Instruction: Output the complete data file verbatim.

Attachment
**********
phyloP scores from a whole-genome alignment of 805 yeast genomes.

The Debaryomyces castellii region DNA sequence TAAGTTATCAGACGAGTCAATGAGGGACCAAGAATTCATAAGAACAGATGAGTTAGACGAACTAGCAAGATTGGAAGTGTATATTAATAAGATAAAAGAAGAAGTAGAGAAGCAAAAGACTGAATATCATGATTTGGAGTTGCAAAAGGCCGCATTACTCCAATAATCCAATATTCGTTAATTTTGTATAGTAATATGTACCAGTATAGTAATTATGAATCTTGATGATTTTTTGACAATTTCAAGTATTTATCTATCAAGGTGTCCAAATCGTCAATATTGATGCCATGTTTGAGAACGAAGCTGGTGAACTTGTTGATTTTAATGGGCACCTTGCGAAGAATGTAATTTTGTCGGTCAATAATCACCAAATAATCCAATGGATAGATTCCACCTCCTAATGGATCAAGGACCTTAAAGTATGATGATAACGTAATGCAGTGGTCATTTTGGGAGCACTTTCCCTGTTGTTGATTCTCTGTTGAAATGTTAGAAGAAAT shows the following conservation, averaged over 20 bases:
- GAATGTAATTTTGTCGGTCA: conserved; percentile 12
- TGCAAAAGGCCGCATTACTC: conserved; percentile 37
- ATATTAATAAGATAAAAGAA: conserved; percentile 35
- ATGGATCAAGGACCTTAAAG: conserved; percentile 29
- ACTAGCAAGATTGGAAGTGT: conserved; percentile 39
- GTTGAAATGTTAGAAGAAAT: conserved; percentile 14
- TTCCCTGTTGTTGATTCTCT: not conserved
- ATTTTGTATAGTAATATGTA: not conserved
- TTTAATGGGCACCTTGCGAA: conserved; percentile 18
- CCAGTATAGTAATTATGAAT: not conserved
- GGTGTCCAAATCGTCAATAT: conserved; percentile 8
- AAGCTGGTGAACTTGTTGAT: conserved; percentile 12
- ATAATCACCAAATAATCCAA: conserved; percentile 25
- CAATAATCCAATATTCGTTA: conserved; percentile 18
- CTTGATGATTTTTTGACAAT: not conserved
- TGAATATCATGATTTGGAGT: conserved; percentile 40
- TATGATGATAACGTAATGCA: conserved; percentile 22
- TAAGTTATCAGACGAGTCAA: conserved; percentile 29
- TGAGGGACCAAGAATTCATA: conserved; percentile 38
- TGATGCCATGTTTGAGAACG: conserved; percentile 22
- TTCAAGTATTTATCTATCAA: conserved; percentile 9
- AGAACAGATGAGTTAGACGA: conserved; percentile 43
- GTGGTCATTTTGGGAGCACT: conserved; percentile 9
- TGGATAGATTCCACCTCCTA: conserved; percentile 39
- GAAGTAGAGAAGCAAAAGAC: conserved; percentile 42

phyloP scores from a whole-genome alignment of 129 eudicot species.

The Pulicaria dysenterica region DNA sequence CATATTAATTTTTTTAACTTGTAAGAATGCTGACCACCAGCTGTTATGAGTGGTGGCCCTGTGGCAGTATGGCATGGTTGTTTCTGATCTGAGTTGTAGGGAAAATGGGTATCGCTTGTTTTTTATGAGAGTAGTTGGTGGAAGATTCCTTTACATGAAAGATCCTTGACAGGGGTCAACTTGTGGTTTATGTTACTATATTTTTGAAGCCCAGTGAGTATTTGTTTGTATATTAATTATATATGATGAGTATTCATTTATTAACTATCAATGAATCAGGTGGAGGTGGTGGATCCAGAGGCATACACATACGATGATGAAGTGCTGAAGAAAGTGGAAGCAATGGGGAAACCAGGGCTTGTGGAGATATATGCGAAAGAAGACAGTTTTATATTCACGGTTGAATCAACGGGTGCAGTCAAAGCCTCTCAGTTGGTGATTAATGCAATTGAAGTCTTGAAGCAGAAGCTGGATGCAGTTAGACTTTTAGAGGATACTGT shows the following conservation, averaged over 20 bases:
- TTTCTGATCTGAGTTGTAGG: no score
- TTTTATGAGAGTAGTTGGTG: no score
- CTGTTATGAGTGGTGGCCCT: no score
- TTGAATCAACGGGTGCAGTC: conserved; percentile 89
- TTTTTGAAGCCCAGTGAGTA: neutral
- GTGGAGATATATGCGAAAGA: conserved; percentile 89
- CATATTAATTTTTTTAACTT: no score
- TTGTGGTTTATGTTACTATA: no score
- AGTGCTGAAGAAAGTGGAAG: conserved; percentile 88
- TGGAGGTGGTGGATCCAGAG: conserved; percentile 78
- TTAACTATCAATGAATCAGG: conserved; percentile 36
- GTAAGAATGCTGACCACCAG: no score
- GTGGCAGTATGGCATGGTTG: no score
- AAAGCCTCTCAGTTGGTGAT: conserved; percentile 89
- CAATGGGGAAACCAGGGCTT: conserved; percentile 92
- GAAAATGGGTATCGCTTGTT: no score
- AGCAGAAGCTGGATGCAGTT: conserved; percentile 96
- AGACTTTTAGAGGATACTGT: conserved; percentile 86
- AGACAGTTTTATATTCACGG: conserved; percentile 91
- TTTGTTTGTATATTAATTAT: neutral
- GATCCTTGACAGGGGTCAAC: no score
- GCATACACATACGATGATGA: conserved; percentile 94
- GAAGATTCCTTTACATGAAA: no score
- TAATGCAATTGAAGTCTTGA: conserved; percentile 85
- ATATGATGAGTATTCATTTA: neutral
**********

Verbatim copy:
phyloP scores from a whole-genome alignment of 805 yeast genomes.

The Debaryomyces castellii region DNA sequence TAAGTTATCAGACGAGTCAATGAGGGACCAAGAATTCATAAGAACAGATGAGTTAGACGAACTAGCAAGATTGGAAGTGTATATTAATAAGATAAAAGAAGAAGTAGAGAAGCAAAAGACTGAATATCATGATTTGGAGTTGCAAAAGGCCGCATTACTCCAATAATCCAATATTCGTTAATTTTGTATAGTAATATGTACCAGTATAGTAATTATGAATCTTGATGATTTTTTGACAATTTCAAGTATTTATCTATCAAGGTGTCCAAATCGTCAATATTGATGCCATGTTTGAGAACGAAGCTGGTGAACTTGTTGATTTTAATGGGCACCTTGCGAAGAATGTAATTTTGTCGGTCAATAATCACCAAATAATCCAATGGATAGATTCCACCTCCTAATGGATCAAGGACCTTAAAGTATGATGATAACGTAATGCAGTGGTCATTTTGGGAGCACTTTCCCTGTTGTTGATTCTCTGTTGAAATGTTAGAAGAAAT shows the following conservation, averaged over 20 bases:
- GAATGTAATTTTGTCGGTCA: conserved; percentile 12
- TGCAAAAGGCCGCATTACTC: conserved; percentile 37
- ATATTAATAAGATAAAAGAA: conserved; percentile 35
- ATGGATCAAGGACCTTAAAG: conserved; percentile 29
- ACTAGCAAGATTGGAAGTGT: conserved; percentile 39
- GTTGAAATGTTAGAAGAAAT: conserved; percentile 14
- TTCCCTGTTGTTGATTCTCT: not conserved
- ATTTTGTATAGTAATATGTA: not conserved
- TTTAATGGGCACCTTGCGAA: conserved; percentile 18
- CCAGTATAGTAATTATGAAT: not conserved
- GGTGTCCAAATCGTCAATAT: conserved; percentile 8
- AAGCTGGTGAACTTGTTGAT: conserved; percentile 12
- ATAATCACCAAATAATCCAA: conserved; percentile 25
- CAATAATCCAATATTCGTTA: conserved; percentile 18
- CTTGATGATTTTTTGACAAT: not conserved
- TGAATATCATGATTTGGAGT: conserved; percentile 40
- TATGATGATAACGTAATGCA: conserved; percentile 22
- TAAGTTATCAGACGAGTCAA: conserved; percentile 29
- TGAGGGACCAAGAATTCATA: conserved; percentile 38
- TGATGCCATGTTTGAGAACG: conserved; percentile 22
- TTCAAGTATTTATCTATCAA: conserved; percentile 9
- AGAACAGATGAGTTAGACGA: conserved; percentile 43
- GTGGTCATTTTGGGAGCACT: conserved; percentile 9
- TGGATAGATTCCACCTCCTA: conserved; percentile 39
- GAAGTAGAGAAGCAAAAGAC: conserved; percentile 42

phyloP scores from a whole-genome alignment of 129 eudicot species.

The Pulicaria dysenterica region DNA sequence CATATTAATTTTTTTAACTTGTAAGAATGCTGACCACCAGCTGTTATGAGTGGTGGCCCTGTGGCAGTATGGCATGGTTGTTTCTGATCTGAGTTGTAGGGAAAATGGGTATCGCTTGTTTTTTATGAGAGTAGTTGGTGGAAGATTCCTTTACATGAAAGATCCTTGACAGGGGTCAACTTGTGGTTTATGTTACTATATTTTTGAAGCCCAGTGAGTATTTGTTTGTATATTAATTATATATGATGAGTATTCATTTATTAACTATCAATGAATCAGGTGGAGGTGGTGGATCCAGAGGCATACACATACGATGATGAAGTGCTGAAGAAAGTGGAAGCAATGGGGAAACCAGGGCTTGTGGAGATATATGCGAAAGAAGACAGTTTTATATTCACGGTTGAATCAACGGGTGCAGTCAAAGCCTCTCAGTTGGTGATTAATGCAATTGAAGTCTTGAAGCAGAAGCTGGATGCAGTTAGACTTTTAGAGGATACTGT shows the following conservation, averaged over 20 bases:
- TTTCTGATCTGAGTTGTAGG: no score
- TTTTATGAGAGTAGTTGGTG: no score
- CTGTTATGAGTGGTGGCCCT: no score
- TTGAATCAACGGGTGCAGTC: conserved; percentile 89
- TTTTTGAAGCCCAGTGAGTA: neutral
- GTGGAGATATATGCGAAAGA: conserved; percentile 89
- CATATTAATTTTTTTAACTT: no score
- TTGTGGTTTATGTTACTATA: no score
- AGTGCTGAAGAAAGTGGAAG: conserved; percentile 88
- TGGAGGTGGTGGATCCAGAG: conserved; percentile 78
- TTAACTATCAATGAATCAGG: conserved; percentile 36
- GTAAGAATGCTGACCACCAG: no score
- GTGGCAGTATGGCATGGTTG: no score
- AAAGCCTCTCAGTTGGTGAT: conserved; percentile 89
- CAATGGGGAAACCAGGGCTT: conserved; percentile 92
- GAAAATGGGTATCGCTTGTT: no score
- AGCAGAAGCTGGATGCAGTT: conserved; percentile 96
- AGACTTTTAGAGGATACTGT: conserved; percentile 86
- AGACAGTTTTATATTCACGG: conserved; percentile 91
- TTTGTTTGTATATTAATTAT: neutral
- GATCCTTGACAGGGGTCAAC: no score
- GCATACACATACGATGATGA: conserved; percentile 94
- GAAGATTCCTTTACATGAAA: no score
- TAATGCAATTGAAGTCTTGA: conserved; percentile 85
- ATATGATGAGTATTCATTTA: neutral